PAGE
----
Respiratory problems attributable to Gastroesophageal reflux include laryngitis, hoarseness, chronic cough, asthma, bronchitis, bronchiectasis, aspiration pneumonitis, atelectasis, and hemoptysis. Although most of these patients experience Gastroesophageal reflux symptoms, these symptoms are not always present.
- Diagnosis. Documentation of pulmonary aspiration of gastric contents is difficult. Radionuclide scintiscanning of the lungs may be used to document pulmonary aspiration following the placement of technetium 99m-sulfur colloid in the stomach. If a positive result is found, it may be helpful; however, a negative result does not rule out aspiration or absence of a relationship between the pulmonary disease and Gastroesophageal reflux. Prolonged pH monitoring may be helpful in some patients. Numerous studies have demonstrated an increased frequency of reflux in patients with acute and chronic obstructive pulmonary disease. It is accepted that Gastroesophageal reflux with or without aspiration produces an increased airway resistance. Strict antireflux therapy with constant suppression of gastric acid secretion with the use of high-dose proton-pump inhibitors. Fundoplication may be necessary in some patients (e.g., refractory asthma, Gastroesophageal reflux-related apnea, recurrent aspiration pneumonitis).
- Treatment. Intensive therapy of Gastroesophageal reflux may be beneficial in these patients. Many of the medications used to treat asthma lower lower esophageal sphincter pressure and increase the chance for Gastroesophageal reflux. Thus, the medications used in these patients should be closely monitored. In addition, patients should be discouraged from smoking. Patients who do not improve with medical therapy with proton-pump inhibitors may require antireflux surgery.
In some patients, chronic reflux esophagitis results in replacement of the normal squamous epithelium of the distal esophagus with metaplastic specialized columnar epithelium called Barrett’s epithelium. Depending on the length of the abnormal tissue Barrett’s esophagus may be subclassified as short segment or long segment Barrett’s esophagus. The prevalence of Barrett’s esophagus may be as high as 10% to 20%. Even though Barrett’s esophagus may be seen at any age, most instances come to medical attention after the fourth decade of life.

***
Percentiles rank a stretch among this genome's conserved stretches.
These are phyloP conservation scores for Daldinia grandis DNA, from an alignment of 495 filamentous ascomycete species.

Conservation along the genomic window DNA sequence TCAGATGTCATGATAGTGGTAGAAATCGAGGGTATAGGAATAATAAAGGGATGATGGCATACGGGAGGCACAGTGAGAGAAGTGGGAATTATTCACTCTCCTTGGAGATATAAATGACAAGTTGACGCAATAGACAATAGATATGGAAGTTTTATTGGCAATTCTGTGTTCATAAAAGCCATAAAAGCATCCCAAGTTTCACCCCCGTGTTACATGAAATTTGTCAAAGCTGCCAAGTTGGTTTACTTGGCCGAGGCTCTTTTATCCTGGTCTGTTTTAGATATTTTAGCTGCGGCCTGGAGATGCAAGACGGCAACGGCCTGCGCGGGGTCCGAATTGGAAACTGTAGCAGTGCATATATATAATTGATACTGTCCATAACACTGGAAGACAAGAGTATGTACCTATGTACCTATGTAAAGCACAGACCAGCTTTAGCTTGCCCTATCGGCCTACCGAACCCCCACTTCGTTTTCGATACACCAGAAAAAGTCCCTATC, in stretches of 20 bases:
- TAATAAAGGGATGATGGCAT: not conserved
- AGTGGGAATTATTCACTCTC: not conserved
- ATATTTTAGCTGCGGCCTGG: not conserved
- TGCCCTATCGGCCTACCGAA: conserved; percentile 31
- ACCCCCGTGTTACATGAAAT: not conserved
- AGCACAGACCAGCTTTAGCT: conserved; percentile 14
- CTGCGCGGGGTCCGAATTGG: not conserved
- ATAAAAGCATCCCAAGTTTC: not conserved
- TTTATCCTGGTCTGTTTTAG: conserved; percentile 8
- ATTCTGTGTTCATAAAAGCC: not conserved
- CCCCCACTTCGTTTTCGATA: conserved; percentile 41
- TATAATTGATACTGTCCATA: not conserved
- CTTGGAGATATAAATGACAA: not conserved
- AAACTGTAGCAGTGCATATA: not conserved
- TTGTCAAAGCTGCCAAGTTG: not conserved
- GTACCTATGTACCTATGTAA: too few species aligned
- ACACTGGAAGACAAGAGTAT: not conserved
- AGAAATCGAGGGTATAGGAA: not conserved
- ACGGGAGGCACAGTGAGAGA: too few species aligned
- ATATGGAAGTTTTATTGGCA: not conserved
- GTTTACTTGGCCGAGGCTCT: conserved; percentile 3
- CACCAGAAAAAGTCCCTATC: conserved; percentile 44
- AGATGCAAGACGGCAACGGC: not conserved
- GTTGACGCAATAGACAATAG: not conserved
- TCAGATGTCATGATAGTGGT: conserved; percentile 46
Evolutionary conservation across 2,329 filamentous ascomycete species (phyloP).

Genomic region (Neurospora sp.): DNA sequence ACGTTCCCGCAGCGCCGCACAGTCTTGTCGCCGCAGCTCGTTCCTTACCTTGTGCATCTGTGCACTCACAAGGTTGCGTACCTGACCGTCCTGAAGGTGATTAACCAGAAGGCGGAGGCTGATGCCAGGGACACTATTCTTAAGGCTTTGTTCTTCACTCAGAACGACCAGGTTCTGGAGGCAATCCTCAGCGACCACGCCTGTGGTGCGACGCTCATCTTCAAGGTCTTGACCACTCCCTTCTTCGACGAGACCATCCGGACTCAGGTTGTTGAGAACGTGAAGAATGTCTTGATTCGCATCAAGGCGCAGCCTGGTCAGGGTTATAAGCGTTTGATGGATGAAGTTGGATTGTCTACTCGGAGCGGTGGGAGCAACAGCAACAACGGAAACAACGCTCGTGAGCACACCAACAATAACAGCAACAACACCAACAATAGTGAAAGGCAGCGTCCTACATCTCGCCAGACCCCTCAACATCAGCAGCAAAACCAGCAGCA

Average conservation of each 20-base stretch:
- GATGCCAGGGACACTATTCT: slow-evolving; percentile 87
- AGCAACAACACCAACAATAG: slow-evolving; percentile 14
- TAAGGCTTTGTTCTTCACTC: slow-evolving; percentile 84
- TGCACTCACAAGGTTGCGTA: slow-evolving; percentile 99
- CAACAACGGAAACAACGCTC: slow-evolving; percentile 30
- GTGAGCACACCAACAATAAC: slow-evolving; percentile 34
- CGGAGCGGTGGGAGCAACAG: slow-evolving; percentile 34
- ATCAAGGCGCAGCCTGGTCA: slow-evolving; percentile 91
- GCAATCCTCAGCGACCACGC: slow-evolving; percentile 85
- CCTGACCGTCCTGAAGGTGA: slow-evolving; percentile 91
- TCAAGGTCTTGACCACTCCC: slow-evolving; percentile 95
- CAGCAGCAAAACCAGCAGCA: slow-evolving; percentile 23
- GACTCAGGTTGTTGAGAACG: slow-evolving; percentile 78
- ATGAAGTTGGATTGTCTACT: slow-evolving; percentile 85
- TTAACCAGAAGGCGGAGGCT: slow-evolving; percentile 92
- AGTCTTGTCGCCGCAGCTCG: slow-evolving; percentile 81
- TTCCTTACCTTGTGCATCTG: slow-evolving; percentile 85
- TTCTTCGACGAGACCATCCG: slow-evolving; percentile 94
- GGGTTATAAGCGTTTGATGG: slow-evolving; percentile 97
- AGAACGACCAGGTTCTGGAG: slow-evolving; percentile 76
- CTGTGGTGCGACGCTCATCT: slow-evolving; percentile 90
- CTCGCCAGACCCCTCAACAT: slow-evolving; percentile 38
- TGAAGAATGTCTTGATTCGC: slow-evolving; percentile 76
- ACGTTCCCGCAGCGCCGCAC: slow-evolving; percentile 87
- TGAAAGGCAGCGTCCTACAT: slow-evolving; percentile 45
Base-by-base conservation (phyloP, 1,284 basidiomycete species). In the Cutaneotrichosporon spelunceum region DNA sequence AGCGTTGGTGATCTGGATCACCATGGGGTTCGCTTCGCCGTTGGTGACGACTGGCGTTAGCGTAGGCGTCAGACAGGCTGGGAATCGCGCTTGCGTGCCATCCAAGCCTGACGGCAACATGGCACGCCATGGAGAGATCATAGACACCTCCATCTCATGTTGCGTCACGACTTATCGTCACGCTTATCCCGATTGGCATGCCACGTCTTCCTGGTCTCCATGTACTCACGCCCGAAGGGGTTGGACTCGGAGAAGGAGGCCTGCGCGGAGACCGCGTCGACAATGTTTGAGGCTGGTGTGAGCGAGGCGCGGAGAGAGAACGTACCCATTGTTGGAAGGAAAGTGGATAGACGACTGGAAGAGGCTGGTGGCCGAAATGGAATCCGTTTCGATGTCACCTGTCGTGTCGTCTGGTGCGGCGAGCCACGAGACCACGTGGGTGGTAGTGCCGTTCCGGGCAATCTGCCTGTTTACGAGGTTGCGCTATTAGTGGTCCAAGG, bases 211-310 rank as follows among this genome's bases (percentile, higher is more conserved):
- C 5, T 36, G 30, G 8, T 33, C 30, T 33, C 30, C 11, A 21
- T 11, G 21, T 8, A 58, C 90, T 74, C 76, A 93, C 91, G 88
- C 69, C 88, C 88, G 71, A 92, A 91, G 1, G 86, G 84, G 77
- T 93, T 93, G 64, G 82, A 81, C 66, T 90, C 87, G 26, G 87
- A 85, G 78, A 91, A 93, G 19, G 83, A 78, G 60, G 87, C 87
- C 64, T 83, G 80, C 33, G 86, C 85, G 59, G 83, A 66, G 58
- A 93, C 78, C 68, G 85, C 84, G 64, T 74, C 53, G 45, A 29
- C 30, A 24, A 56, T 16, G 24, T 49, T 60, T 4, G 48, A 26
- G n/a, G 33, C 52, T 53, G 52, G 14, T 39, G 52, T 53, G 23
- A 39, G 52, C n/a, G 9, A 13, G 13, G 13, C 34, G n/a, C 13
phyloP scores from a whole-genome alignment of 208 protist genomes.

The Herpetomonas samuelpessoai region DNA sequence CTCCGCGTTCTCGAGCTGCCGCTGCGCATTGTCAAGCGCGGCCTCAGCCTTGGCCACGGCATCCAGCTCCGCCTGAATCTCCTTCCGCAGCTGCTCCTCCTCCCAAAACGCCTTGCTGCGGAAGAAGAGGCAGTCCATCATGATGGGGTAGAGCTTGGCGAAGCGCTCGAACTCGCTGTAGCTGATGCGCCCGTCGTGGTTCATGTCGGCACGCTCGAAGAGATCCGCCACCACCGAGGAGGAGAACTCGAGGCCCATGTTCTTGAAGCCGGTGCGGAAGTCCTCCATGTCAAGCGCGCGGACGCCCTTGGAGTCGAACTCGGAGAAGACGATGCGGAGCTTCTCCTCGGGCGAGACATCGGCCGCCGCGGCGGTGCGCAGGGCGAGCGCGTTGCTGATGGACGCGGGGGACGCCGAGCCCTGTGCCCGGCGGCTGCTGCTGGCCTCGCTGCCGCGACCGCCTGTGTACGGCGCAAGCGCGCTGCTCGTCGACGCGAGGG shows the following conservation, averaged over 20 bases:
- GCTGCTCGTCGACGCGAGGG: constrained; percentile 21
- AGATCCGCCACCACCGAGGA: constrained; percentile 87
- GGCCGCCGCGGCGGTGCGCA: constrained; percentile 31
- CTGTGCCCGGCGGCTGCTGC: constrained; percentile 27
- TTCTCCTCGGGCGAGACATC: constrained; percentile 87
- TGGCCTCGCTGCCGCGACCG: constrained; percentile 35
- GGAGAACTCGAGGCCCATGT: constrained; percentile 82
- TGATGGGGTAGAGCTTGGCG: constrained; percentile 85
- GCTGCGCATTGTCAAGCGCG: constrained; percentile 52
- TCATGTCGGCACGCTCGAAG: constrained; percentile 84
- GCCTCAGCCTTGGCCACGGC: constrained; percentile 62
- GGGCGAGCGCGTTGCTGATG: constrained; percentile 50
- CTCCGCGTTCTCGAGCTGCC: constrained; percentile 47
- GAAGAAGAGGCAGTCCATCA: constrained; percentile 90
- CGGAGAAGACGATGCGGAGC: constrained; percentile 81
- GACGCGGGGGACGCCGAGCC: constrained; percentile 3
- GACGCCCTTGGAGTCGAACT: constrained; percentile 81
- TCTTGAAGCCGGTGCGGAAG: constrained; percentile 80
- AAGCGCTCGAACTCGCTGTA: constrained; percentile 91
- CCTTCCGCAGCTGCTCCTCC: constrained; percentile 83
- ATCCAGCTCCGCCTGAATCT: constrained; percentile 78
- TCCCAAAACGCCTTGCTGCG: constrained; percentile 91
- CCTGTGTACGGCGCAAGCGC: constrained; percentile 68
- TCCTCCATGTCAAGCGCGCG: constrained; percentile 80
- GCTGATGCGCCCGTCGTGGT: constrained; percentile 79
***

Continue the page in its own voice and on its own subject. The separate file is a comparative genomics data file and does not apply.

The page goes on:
Barrett’s epithelium consists of a complex mixture of varying cell types, glands, and surface architecture that is normally seen in the small bowel with varying degrees of atrophy.
- Complications. Peptic ulceration, strictures, and adenocarcinoma are complications associated with Barrett’s esophagus. Strictures are characteristically found in the mid to lower esophagus with squamous epithelium above and columnar epithelium below the stricture. Dysplasia and adenocarcinoma of the esophagus have been recognized arising in Barrett’s epithelium with a reported prevalence of 3% to 9%. The neoplastic changes may be multifocal and may represent a major pathway in the genesis of adenocarcinoma of the lower esophagus and gastric cardia. The presence of a malignant lesion should be suspected in any patient with mid esophageal narrowing and stricture formation. However, dysplastic and malignant changes may be present in any patient with Barrett’s esophagus. Periodic (e.g., every 1-2 years) multiple endoscopic biopsies and brush cytology should be performed in these patients, especially in patients with histologic dysplasia, to monitor for malignancy.
- Treatment. Most patients with Barrett’s esophagus are treated medically for reflux esophagitis with high-dose proton-pump inhibitors. Despite strict intensive medical therapy, regression of this metaplastic change has not been documented. Esophagectomy or mucosal ablation therapy is recommended if severe dysplasia is found. Mucosal ablation may be accomplished by photodynamic therapy followed by laser ablation or by laser or bipolar heater probe cautery. These procedures are still not widely accepted or available except in special tertiary medical center.